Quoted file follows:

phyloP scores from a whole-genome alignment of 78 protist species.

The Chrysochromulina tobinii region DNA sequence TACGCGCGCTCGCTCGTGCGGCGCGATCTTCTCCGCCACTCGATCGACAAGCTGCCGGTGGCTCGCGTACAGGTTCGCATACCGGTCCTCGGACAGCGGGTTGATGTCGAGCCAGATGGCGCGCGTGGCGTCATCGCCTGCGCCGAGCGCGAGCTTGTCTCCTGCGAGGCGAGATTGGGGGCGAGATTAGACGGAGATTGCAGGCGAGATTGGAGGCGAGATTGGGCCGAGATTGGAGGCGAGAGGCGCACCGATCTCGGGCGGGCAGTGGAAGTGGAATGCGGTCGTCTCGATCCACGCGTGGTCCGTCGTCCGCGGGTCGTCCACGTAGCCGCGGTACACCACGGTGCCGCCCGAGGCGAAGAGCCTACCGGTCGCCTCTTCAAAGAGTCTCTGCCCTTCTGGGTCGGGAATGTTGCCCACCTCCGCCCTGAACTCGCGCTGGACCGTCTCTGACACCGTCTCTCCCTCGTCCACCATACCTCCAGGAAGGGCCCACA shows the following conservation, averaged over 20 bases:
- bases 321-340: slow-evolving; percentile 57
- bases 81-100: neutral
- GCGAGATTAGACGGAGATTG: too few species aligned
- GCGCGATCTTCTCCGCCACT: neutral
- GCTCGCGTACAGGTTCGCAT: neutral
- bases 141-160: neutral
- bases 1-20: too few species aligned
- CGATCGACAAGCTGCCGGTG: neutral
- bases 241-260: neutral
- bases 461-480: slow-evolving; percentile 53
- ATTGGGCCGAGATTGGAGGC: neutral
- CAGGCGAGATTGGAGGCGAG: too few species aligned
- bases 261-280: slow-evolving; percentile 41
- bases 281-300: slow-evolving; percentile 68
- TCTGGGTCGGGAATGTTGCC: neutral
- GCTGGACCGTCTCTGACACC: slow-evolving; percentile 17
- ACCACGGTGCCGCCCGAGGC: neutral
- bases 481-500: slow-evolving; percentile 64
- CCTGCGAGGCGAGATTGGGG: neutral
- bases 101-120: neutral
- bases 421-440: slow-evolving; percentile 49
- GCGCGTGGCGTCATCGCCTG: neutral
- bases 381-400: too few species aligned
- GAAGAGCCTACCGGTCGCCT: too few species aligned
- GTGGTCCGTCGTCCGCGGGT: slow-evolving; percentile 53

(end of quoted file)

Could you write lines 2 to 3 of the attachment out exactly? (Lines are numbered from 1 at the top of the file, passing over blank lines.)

The Chrysochromulina tobinii region DNA sequence TACGCGCGCTCGCTCGTGCGGCGCGATCTTCTCCGCCACTCGATCGACAAGCTGCCGGTGGCTCGCGTACAGGTTCGCATACCGGTCCTCGGACAGCGGGTTGATGTCGAGCCAGATGGCGCGCGTGGCGTCATCGCCTGCGCCGAGCGCGAGCTTGTCTCCTGCGAGGCGAGATTGGGGGCGAGATTAGACGGAGATTGCAGGCGAGATTGGAGGCGAGATTGGGCCGAGATTGGAGGCGAGAGGCGCACCGATCTCGGGCGGGCAGTGGAAGTGGAATGCGGTCGTCTCGATCCACGCGTGGTCCGTCGTCCGCGGGTCGTCCACGTAGCCGCGGTACACCACGGTGCCGCCCGAGGCGAAGAGCCTACCGGTCGCCTCTTCAAAGAGTCTCTGCCCTTCTGGGTCGGGAATGTTGCCCACCTCCGCCCTGAACTCGCGCTGGACCGTCTCTGACACCGTCTCTCCCTCGTCCACCATACCTCCAGGAAGGGCCCACA shows the following conservation, averaged over 20 bases:
- bases 321-340: slow-evolving; percentile 57